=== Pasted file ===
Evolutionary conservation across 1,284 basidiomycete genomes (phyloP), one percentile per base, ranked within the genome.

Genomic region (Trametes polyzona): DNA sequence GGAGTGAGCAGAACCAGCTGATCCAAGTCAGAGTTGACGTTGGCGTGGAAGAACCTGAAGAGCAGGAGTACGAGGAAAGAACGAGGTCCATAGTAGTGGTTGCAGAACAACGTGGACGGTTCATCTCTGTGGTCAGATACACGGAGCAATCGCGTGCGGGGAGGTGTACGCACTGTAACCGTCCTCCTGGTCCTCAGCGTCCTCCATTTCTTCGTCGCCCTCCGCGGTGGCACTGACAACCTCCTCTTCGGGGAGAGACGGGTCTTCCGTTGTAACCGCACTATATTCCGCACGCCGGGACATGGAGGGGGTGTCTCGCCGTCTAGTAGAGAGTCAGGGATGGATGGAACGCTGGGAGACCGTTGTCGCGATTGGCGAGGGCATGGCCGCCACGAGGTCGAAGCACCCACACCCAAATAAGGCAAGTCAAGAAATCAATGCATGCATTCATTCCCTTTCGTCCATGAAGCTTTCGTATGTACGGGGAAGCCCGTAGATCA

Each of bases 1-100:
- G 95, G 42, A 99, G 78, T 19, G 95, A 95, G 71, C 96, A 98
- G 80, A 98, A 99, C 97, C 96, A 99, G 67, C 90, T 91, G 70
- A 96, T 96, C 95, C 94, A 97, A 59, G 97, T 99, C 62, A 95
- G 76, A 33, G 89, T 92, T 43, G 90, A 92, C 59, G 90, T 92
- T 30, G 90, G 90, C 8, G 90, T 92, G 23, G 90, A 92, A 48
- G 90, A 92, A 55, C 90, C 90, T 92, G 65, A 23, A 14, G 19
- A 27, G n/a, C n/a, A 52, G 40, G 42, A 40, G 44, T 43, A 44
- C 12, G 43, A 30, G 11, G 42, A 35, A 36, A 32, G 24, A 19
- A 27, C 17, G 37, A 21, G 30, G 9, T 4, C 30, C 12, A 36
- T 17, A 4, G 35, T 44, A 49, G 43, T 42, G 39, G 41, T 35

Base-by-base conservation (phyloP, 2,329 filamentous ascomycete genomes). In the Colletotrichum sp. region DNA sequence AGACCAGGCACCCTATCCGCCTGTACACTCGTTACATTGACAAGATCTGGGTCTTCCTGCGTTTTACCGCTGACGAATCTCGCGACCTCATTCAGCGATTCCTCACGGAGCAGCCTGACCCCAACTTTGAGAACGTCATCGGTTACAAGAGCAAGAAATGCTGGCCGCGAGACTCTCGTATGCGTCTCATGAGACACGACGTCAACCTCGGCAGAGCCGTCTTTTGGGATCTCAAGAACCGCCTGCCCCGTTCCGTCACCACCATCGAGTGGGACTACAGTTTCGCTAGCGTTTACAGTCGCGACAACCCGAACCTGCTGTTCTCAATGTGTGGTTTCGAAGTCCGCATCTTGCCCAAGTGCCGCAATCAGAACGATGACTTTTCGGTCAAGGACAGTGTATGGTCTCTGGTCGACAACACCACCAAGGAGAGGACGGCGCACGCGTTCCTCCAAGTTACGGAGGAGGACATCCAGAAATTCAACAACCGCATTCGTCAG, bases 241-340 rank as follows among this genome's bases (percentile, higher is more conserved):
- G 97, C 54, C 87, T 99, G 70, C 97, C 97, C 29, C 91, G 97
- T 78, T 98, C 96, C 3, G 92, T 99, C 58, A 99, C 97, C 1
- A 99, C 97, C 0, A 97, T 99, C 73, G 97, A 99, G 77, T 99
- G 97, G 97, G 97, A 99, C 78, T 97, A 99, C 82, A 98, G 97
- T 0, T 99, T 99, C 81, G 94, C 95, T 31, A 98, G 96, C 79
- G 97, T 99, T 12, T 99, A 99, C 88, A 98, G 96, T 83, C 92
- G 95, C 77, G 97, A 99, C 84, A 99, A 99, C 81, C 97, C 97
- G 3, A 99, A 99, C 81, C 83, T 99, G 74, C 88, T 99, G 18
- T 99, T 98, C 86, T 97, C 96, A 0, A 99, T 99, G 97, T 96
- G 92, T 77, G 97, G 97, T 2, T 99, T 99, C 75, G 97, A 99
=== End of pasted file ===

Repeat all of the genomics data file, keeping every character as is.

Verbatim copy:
Evolutionary conservation across 1,284 basidiomycete genomes (phyloP), one percentile per base, ranked within the genome.

Genomic region (Trametes polyzona): DNA sequence GGAGTGAGCAGAACCAGCTGATCCAAGTCAGAGTTGACGTTGGCGTGGAAGAACCTGAAGAGCAGGAGTACGAGGAAAGAACGAGGTCCATAGTAGTGGTTGCAGAACAACGTGGACGGTTCATCTCTGTGGTCAGATACACGGAGCAATCGCGTGCGGGGAGGTGTACGCACTGTAACCGTCCTCCTGGTCCTCAGCGTCCTCCATTTCTTCGTCGCCCTCCGCGGTGGCACTGACAACCTCCTCTTCGGGGAGAGACGGGTCTTCCGTTGTAACCGCACTATATTCCGCACGCCGGGACATGGAGGGGGTGTCTCGCCGTCTAGTAGAGAGTCAGGGATGGATGGAACGCTGGGAGACCGTTGTCGCGATTGGCGAGGGCATGGCCGCCACGAGGTCGAAGCACCCACACCCAAATAAGGCAAGTCAAGAAATCAATGCATGCATTCATTCCCTTTCGTCCATGAAGCTTTCGTATGTACGGGGAAGCCCGTAGATCA

Each of bases 1-100:
- G 95, G 42, A 99, G 78, T 19, G 95, A 95, G 71, C 96, A 98
- G 80, A 98, A 99, C 97, C 96, A 99, G 67, C 90, T 91, G 70
- A 96, T 96, C 95, C 94, A 97, A 59, G 97, T 99, C 62, A 95
- G 76, A 33, G 89, T 92, T 43, G 90, A 92, C 59, G 90, T 92
- T 30, G 90, G 90, C 8, G 90, T 92, G 23, G 90, A 92, A 48
- G 90, A 92, A 55, C 90, C 90, T 92, G 65, A 23, A 14, G 19
- A 27, G n/a, C n/a, A 52, G 40, G 42, A 40, G 44, T 43, A 44
- C 12, G 43, A 30, G 11, G 42, A 35, A 36, A 32, G 24, A 19
- A 27, C 17, G 37, A 21, G 30, G 9, T 4, C 30, C 12, A 36
- T 17, A 4, G 35, T 44, A 49, G 43, T 42, G 39, G 41, T 35

Base-by-base conservation (phyloP, 2,329 filamentous ascomycete genomes). In the Colletotrichum sp. region DNA sequence AGACCAGGCACCCTATCCGCCTGTACACTCGTTACATTGACAAGATCTGGGTCTTCCTGCGTTTTACCGCTGACGAATCTCGCGACCTCATTCAGCGATTCCTCACGGAGCAGCCTGACCCCAACTTTGAGAACGTCATCGGTTACAAGAGCAAGAAATGCTGGCCGCGAGACTCTCGTATGCGTCTCATGAGACACGACGTCAACCTCGGCAGAGCCGTCTTTTGGGATCTCAAGAACCGCCTGCCCCGTTCCGTCACCACCATCGAGTGGGACTACAGTTTCGCTAGCGTTTACAGTCGCGACAACCCGAACCTGCTGTTCTCAATGTGTGGTTTCGAAGTCCGCATCTTGCCCAAGTGCCGCAATCAGAACGATGACTTTTCGGTCAAGGACAGTGTATGGTCTCTGGTCGACAACACCACCAAGGAGAGGACGGCGCACGCGTTCCTCCAAGTTACGGAGGAGGACATCCAGAAATTCAACAACCGCATTCGTCAG, bases 241-340 rank as follows among this genome's bases (percentile, higher is more conserved):
- G 97, C 54, C 87, T 99, G 70, C 97, C 97, C 29, C 91, G 97
- T 78, T 98, C 96, C 3, G 92, T 99, C 58, A 99, C 97, C 1
- A 99, C 97, C 0, A 97, T 99, C 73, G 97, A 99, G 77, T 99
- G 97, G 97, G 97, A 99, C 78, T 97, A 99, C 82, A 98, G 97
- T 0, T 99, T 99, C 81, G 94, C 95, T 31, A 98, G 96, C 79
- G 97, T 99, T 12, T 99, A 99, C 88, A 98, G 96, T 83, C 92
- G 95, C 77, G 97, A 99, C 84, A 99, A 99, C 81, C 97, C 97
- G 3, A 99, A 99, C 81, C 83, T 99, G 74, C 88, T 99, G 18
- T 99, T 98, C 86, T 97, C 96, A 0, A 99, T 99, G 97, T 96
- G 92, T 77, G 97, G 97, T 2, T 99, T 99, C 75, G 97, A 99